Behind the Headlines: How Hard Will U.S. Press Soviets at Paris Human Rights Conference?
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Behind the Headlines: How Hard Will U.S. Press Soviets at Paris Human Rights Conference?

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An upcoming conference in Paris will test whether the Soviet Union is living up to its human rights commitments — and whether the United States is willing to single out Soviet abuses at a time of warming relations between the two countries.

So say a number of non-governmental organizations, including Soviet Jewry groups, which plan to send delegations to the Paris Conference on Human Dimensions, which opens May 30 in the French capital.

The conference, which runs through June 23, is being held under the auspices of the Conference on Security and Cooperation in Europe, the 35-nation human rights process that produced the Helsinki human rights accords in 1975.

Previous CSCE meetings in Madrid and Vienna have seen the Soviets inching toward an acceptance of Western human rights standards, at least on paper.

In January, the Soviets signed a 35-nation human rights agreement committing themselves to a far-reaching range of freedoms, including freedom of information, travel, equal rights and religion.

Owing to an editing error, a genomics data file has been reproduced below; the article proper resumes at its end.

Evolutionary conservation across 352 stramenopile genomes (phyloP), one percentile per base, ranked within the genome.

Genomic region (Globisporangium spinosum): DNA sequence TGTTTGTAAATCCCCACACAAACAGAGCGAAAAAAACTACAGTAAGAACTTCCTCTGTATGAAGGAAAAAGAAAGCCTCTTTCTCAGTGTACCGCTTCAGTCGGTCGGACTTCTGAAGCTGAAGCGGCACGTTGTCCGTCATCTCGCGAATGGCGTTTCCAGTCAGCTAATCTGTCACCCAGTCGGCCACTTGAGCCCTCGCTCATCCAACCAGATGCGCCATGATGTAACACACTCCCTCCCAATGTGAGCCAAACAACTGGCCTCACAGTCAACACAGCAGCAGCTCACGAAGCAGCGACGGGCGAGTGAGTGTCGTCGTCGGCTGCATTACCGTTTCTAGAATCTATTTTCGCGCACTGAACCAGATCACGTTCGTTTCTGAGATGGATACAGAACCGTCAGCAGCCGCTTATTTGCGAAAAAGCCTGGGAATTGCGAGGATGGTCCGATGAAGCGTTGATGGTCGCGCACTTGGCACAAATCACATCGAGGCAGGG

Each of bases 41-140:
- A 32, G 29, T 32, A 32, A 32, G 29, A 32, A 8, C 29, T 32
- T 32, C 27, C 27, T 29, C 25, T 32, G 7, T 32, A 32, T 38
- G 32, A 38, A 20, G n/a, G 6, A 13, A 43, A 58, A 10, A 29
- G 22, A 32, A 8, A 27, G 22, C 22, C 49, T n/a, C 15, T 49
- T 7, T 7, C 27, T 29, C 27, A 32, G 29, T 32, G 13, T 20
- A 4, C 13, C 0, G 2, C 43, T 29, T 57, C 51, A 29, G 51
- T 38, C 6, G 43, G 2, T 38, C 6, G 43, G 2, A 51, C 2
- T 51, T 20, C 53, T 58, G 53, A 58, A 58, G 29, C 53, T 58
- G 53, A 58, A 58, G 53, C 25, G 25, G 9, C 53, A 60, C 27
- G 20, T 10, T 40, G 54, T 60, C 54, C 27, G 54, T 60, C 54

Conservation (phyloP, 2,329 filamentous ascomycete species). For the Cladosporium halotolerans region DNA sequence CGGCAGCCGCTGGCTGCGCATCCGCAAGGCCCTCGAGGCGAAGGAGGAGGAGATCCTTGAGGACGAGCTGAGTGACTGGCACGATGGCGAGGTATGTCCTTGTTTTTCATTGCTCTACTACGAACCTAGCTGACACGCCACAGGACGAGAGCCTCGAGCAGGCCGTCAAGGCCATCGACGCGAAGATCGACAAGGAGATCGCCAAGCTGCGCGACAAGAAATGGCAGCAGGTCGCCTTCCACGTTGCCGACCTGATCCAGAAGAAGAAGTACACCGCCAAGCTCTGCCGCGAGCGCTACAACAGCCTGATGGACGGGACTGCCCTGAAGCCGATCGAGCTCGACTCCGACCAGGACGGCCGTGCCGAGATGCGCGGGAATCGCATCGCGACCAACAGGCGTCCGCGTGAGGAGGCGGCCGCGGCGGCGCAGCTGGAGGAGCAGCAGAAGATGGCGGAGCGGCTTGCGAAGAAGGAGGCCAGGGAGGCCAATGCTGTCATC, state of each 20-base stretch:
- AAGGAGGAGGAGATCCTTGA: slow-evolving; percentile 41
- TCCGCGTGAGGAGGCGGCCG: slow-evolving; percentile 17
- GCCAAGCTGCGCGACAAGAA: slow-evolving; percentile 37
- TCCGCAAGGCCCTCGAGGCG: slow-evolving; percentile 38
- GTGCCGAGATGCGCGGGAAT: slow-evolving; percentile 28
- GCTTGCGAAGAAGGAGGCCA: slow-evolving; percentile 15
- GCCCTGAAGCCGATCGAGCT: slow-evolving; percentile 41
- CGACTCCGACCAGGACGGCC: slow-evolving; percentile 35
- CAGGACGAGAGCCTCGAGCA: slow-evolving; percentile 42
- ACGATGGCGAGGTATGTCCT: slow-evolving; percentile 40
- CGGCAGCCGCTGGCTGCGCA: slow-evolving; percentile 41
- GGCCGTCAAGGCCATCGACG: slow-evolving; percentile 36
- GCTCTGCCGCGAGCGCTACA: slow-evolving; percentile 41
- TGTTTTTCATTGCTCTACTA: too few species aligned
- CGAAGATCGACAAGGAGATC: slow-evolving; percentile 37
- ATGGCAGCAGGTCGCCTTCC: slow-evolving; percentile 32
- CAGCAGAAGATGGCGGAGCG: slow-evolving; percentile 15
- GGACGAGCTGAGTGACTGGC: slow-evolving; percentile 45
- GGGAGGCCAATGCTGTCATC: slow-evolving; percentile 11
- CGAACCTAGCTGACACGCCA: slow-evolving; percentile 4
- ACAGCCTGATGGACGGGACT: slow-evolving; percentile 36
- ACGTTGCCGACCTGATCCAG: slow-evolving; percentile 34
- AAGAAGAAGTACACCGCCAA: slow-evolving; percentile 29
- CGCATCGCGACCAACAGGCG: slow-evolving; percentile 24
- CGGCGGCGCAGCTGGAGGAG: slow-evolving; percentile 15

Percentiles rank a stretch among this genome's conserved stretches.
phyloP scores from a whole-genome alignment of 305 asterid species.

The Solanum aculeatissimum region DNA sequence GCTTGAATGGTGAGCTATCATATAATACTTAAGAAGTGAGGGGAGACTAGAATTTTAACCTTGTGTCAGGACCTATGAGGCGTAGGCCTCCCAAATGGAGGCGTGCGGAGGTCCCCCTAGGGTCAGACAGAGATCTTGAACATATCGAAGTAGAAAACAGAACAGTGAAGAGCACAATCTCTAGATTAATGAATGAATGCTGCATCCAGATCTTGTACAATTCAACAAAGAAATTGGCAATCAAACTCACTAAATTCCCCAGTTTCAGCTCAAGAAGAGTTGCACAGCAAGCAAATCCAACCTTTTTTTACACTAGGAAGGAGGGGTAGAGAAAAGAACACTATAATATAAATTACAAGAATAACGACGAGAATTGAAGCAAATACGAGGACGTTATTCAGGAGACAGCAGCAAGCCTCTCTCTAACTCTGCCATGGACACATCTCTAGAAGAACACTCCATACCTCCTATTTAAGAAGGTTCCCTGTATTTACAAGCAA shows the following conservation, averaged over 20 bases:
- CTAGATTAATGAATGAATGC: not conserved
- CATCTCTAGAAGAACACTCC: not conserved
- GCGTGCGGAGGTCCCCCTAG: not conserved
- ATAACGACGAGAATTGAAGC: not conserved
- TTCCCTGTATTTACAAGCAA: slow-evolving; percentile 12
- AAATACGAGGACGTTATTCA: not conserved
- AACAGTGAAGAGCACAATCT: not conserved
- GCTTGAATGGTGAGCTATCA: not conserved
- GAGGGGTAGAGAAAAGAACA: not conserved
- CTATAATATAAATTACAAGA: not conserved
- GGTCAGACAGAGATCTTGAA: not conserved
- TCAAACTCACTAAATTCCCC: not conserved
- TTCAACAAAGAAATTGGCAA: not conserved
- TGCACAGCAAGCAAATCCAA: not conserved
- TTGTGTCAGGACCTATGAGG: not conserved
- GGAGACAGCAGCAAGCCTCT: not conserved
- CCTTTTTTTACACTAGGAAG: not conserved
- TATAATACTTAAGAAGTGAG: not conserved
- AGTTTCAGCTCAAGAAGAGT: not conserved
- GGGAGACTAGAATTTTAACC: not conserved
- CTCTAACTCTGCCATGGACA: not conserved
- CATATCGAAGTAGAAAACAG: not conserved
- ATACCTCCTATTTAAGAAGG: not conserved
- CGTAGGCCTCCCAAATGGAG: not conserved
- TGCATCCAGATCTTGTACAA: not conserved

The document, signed in Vienna at the end of a two-year process, also promised significant improvements in the right of Soviet Jews to emigrate.

Delegates to the Paris conference will review media accounts, diplomatic reports and eyewitness testimony to determine who is and is not complying with the Vienna document.


The Paris conference will be "an opportunity to test the principles of Helsinki, Madrid and Vienna — to test the practices of the states against the principles they’ve agreed to," according to Morris Abram, the chief U.S. delegate to the conference.

Abram, who was named to the conference post Wednesday, is immediate past chairman of the Conference of Presidents of Major American Jewish Organizations and the designated U.S. ambassador to the European headquarters of the United Nations in Geneva.

Non-governmental agencies support Abram’s goals for the Paris conference, but they are concerned that with Washington developing an increasingly conciliatory approach to the Soviets, the United States will moderate its human rights demands.

"The State Department human rights bureau has developed a new approach that has angered a lot of the human rights community," said Cathy Fitzpatrick, research director of Helsinki Watch, an independent monitoring group.

"They intend to be less critical of the Soviet Union, Poland and Hungary, and the bad countries are now East Germany, Czechoslovakia and Romania. I’m not sure how vigorous the U.S. is going to be about confronting the Soviets."

"I have no evidence to support that kind of pessimism," said Abram, when informed of the remarks by Fitzpatrick and others. "Romania is an extremely intractable case. But that doesn’t mean that if you treat someone for polio, you don’t treat another person with a heart attack."